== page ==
There is a a certain poetic justice in the travails of the Democratic Speaker of the House. She joined her partisan colleagues in the zeal to prosecute Bush Administration officials for what the MSM has labeled “torture memos.” And now it seems her grandstanding may cost her her job, possibly hurting her party’s standing with the general public.
No one seems to believe Nancy Pelosi.
Having promised “the most honest, most open and most ethical Congress in history,” Mrs. Pelosi now becomes emblematic of an institutions in which the Democratic culture of corruption (to borrow an expression of which she was once so fond) rivals (and perhaps exceeds) that of the last Republican Congress.
You know a Democrat’s in trouble when the editorialist of the Washington Post question her credibility: “Ms. Pelosi’s shifting accounts and faltering performance at her news conference were far from reassuring.”
As she begins to lose the trust of a number in the MSM who would normally be sympathetic to her, she does what most Democrats do when the spotlight is turned on them: blame Bush. “Pelosi issued a statement late Friday shifting her criticism to the Bush administration – hours after CIA Director Leon Panetta defended his agency against Pelosi’s charges.”
Part of that criticism was to accuse Bush and his team of lying us into war in Iraq. Never mind that those who leveled the charge could not point to a single statement that then-President made that he knew was wrong at the time he made it. Now, we have an example of a claim Pelosi made with ample evidence indicating that she knew it was false at the time she made.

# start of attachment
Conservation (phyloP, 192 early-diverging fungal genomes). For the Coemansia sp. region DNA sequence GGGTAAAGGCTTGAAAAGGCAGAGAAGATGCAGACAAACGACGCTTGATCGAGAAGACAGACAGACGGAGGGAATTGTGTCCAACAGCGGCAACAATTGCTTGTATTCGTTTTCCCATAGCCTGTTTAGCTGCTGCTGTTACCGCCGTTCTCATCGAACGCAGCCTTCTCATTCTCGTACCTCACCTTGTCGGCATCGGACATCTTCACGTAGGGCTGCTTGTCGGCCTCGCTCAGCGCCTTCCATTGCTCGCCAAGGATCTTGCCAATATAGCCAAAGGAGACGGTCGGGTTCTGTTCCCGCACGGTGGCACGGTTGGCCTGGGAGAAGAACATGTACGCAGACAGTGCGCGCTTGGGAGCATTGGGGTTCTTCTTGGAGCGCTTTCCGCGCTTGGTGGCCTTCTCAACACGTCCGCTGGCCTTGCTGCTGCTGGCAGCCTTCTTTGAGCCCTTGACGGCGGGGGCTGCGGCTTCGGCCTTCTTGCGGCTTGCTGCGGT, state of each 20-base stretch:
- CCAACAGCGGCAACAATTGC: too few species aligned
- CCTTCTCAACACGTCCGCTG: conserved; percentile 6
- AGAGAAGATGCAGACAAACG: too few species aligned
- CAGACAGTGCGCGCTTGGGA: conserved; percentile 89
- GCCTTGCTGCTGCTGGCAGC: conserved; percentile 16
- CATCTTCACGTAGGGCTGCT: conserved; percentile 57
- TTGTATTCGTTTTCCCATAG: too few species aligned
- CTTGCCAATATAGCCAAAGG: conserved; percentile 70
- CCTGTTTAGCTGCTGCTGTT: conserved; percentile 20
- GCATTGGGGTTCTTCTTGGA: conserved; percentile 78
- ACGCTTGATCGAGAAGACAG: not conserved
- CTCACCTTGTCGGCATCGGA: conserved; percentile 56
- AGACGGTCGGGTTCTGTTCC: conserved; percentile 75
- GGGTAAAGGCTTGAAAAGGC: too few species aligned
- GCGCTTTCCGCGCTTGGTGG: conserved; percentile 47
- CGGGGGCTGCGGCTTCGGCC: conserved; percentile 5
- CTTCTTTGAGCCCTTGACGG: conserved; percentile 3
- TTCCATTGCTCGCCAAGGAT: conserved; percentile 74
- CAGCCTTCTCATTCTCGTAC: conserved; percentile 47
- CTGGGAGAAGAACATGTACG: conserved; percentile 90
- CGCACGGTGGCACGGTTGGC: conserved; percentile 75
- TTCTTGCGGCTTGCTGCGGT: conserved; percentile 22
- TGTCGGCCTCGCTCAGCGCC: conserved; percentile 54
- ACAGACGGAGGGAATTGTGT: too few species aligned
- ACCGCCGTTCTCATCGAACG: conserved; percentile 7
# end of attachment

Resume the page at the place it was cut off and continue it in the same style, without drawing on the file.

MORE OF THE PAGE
(In her defense, maybe she had forgotten what she learned during those CIA briefings in 2002-03. But, instead of faulting her memory, she has accused the CIA of misleading Congress.)
It will be interesting to see if the same left-wing bloggers who repeated the mantra that Bush lied (without providing any actual evidence that he did) will similarly criticize the Democratic Speaker for her dishonesty (with substantial evidence that she lied).
Instapundit Reader Doug Welsh finds a similarity between “Nancy Pelosi’s current circumstances [and] Democrats’ accusations that Bush lied us into the Iraq war“:
They saw the same intelligence that Bush (and Clinton before him) saw, indicating that Saddam had WMD. Few if any questioned the validity of the information. Most voted for the war. But when the war became unpopular they turned and claimed they had been misled by Bush. This was all a lie and political posturing, but it was effective then.
Pelosi’s penchant for political posturing, her eagerness to go after the Bush Administration even after W left town, has now cost her credibility. It may even cost her her job — and even threaten her party’s majority.